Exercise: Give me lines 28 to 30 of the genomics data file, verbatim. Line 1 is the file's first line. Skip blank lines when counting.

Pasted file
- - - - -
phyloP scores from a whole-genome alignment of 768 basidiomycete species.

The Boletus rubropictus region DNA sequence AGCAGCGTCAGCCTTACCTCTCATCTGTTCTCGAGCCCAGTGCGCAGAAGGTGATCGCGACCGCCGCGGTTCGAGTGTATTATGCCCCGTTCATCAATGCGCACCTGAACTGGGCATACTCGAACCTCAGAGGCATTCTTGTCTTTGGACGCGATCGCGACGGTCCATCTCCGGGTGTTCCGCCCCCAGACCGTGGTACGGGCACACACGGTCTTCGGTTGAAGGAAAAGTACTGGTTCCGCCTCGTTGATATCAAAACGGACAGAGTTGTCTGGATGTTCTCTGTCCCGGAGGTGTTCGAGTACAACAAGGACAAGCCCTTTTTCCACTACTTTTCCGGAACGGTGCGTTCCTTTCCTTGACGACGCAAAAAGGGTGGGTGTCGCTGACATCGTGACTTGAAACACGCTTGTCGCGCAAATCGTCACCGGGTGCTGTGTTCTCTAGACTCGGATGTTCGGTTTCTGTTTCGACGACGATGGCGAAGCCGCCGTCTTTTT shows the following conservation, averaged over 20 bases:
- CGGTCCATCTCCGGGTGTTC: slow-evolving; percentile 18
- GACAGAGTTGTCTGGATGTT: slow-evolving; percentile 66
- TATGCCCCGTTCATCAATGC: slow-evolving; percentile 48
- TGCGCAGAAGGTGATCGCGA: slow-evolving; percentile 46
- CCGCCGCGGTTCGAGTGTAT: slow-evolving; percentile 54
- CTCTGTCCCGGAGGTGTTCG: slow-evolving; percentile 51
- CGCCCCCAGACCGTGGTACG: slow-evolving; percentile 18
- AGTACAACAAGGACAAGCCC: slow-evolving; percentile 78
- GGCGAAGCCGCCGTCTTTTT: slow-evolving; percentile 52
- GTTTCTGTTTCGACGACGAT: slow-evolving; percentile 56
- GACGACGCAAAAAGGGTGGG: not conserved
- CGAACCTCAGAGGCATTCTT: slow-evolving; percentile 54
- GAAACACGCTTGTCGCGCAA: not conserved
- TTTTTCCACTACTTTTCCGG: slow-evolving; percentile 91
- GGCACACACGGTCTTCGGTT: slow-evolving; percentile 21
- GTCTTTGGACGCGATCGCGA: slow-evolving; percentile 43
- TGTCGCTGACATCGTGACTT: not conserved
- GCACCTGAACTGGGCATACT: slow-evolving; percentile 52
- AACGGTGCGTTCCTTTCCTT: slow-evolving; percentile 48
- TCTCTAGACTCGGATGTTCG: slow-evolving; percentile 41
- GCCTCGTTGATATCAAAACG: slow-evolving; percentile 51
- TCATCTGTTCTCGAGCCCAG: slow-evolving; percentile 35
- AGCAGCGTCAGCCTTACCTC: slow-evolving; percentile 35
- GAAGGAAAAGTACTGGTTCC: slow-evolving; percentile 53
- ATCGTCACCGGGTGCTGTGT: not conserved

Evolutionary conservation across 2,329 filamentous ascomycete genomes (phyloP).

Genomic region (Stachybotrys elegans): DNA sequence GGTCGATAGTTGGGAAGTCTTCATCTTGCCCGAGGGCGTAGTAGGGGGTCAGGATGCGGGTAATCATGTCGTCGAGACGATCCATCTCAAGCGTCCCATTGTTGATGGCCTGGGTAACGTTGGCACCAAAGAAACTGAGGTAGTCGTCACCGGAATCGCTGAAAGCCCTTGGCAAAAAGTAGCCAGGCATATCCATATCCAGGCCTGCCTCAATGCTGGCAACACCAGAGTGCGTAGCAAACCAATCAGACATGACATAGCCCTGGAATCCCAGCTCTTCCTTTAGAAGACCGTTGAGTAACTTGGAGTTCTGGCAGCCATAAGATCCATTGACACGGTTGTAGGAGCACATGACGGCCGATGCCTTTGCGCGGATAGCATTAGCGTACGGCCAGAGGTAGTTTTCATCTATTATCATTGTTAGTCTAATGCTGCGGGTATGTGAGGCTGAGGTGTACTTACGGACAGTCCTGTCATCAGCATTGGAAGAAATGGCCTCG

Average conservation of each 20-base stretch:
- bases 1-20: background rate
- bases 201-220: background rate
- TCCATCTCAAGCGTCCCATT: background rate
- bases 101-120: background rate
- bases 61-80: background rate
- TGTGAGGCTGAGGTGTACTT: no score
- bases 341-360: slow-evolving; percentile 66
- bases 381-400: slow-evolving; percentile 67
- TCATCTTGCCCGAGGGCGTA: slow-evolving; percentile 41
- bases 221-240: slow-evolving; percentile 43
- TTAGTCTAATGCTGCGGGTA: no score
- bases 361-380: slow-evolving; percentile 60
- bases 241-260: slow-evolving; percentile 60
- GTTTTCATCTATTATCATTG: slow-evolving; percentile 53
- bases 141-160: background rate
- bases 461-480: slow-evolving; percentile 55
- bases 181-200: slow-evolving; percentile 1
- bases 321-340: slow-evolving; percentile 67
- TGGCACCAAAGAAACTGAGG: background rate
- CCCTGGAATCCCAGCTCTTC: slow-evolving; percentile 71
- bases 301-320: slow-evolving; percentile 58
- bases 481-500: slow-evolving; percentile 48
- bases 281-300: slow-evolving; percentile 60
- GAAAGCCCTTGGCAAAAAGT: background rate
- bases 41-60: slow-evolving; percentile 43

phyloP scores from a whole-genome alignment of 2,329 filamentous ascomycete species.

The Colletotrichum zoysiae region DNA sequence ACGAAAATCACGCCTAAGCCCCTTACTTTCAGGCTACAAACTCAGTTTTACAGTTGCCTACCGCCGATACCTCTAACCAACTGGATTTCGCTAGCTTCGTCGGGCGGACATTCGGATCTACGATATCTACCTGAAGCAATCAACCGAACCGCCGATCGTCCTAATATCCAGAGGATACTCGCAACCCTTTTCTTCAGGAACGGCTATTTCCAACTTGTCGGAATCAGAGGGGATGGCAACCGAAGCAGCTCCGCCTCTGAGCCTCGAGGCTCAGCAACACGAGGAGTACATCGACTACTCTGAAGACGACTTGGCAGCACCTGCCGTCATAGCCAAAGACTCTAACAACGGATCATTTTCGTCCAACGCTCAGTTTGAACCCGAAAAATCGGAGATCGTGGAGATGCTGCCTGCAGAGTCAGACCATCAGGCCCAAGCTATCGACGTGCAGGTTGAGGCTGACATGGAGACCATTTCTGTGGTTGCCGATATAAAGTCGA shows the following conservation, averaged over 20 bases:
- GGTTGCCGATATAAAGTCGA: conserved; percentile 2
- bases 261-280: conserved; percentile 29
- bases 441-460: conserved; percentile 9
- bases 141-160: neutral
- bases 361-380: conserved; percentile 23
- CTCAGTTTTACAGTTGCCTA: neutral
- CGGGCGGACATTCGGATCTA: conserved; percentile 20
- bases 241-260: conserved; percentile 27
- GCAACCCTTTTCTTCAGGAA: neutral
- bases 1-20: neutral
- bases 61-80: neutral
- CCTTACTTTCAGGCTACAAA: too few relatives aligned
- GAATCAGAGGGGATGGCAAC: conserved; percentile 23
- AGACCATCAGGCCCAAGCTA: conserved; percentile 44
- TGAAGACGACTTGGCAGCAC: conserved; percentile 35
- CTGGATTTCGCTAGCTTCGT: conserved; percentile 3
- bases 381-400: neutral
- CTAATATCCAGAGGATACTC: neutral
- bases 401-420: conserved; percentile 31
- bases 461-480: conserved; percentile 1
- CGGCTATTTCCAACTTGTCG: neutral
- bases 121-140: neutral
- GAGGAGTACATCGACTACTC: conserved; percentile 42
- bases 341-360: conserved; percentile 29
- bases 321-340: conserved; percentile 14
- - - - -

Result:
Evolutionary conservation across 2,329 filamentous ascomycete genomes (phyloP).

Genomic region (Stachybotrys elegans): DNA sequence GGTCGATAGTTGGGAAGTCTTCATCTTGCCCGAGGGCGTAGTAGGGGGTCAGGATGCGGGTAATCATGTCGTCGAGACGATCCATCTCAAGCGTCCCATTGTTGATGGCCTGGGTAACGTTGGCACCAAAGAAACTGAGGTAGTCGTCACCGGAATCGCTGAAAGCCCTTGGCAAAAAGTAGCCAGGCATATCCATATCCAGGCCTGCCTCAATGCTGGCAACACCAGAGTGCGTAGCAAACCAATCAGACATGACATAGCCCTGGAATCCCAGCTCTTCCTTTAGAAGACCGTTGAGTAACTTGGAGTTCTGGCAGCCATAAGATCCATTGACACGGTTGTAGGAGCACATGACGGCCGATGCCTTTGCGCGGATAGCATTAGCGTACGGCCAGAGGTAGTTTTCATCTATTATCATTGTTAGTCTAATGCTGCGGGTATGTGAGGCTGAGGTGTACTTACGGACAGTCCTGTCATCAGCATTGGAAGAAATGGCCTCG

Average conservation of each 20-base stretch: